Representatives from dozens of tribes were on hand last month at the All Indian Pueblo Center in Albuquerque, N.M., to meet with the Senator.
Obama described the meeting as "extraordinary," according to Denson's office.
Obama discussed the relationship between the United States government and sovereign nations such as the Mississippi Band of Choctaw Indians.
According to officials with the MBCI, Obama noted that historically, Native Americans have been treated as second-class citizens and that he believed the current state of health care in Indian Country was unacceptable.
But John McCain is not going to be on it.
Instead, residents of San Juan, McKinley and Cibola counties will have the opportunity to see some of the literature being put out by the McCain campaign that’s not be distributed to local groups and hear representatives of the campaign promoting McCain and Sarah Palin for president and vice president.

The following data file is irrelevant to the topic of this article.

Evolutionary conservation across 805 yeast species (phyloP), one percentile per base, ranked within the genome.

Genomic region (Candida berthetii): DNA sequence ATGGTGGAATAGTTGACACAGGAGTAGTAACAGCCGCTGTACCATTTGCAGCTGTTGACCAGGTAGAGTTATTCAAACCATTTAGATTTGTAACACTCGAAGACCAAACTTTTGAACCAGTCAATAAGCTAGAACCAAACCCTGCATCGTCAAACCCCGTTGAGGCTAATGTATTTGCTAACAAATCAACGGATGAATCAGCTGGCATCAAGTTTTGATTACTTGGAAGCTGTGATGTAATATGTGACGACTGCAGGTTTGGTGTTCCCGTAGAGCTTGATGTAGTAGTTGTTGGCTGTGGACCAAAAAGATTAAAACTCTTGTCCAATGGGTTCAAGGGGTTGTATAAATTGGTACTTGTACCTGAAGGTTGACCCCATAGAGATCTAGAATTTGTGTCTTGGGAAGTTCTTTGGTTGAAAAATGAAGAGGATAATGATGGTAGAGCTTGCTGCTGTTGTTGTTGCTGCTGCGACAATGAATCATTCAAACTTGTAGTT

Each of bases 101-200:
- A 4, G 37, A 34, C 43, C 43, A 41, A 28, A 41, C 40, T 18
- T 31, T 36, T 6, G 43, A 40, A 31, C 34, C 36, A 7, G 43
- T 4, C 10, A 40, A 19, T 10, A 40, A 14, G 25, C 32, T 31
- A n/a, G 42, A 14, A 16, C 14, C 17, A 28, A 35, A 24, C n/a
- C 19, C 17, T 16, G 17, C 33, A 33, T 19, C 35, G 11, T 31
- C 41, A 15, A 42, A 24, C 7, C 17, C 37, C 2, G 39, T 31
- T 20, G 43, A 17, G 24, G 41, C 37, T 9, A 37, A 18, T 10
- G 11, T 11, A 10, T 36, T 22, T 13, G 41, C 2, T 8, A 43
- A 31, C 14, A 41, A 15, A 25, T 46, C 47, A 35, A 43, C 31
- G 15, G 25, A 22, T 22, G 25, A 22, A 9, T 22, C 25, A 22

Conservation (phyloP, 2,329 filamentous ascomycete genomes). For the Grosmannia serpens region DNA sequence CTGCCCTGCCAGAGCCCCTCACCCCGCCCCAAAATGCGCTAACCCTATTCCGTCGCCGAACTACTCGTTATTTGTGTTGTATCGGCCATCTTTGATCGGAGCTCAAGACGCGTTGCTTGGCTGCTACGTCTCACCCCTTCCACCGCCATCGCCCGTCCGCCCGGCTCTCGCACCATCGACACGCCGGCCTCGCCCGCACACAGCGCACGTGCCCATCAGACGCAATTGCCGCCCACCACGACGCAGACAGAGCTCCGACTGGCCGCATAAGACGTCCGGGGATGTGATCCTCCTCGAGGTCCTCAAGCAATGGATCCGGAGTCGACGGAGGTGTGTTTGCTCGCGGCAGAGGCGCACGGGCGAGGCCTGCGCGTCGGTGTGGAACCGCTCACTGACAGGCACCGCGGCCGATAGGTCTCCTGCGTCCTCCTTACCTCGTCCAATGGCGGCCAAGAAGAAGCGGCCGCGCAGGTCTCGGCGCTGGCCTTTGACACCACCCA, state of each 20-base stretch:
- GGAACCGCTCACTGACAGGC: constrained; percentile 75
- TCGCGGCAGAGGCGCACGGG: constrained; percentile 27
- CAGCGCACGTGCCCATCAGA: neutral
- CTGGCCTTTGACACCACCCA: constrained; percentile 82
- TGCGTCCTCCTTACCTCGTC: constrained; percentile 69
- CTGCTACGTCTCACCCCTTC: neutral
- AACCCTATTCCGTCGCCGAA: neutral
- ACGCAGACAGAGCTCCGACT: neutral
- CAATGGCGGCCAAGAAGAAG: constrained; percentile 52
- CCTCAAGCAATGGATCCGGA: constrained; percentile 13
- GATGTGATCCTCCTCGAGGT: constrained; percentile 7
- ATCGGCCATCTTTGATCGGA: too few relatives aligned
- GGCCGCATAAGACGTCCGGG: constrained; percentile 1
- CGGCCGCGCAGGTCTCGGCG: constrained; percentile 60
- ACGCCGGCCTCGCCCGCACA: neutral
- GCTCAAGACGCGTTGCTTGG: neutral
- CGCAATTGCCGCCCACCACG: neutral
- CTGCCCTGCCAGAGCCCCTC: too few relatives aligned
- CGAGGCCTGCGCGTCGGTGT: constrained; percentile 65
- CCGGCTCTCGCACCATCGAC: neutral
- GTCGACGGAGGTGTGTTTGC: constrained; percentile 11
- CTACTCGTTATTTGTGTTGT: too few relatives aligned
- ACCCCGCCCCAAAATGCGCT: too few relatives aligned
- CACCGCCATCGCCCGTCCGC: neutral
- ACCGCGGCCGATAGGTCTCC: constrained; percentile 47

So Indians get to read pamphlets on McCain's bus? Whoopee.
Would it be fair to say McCain is figuratively, if not literally, putting Indians at the back of the bus? Yes, I think it would.
For more on the subject, see The 2008 Presidential Campaign.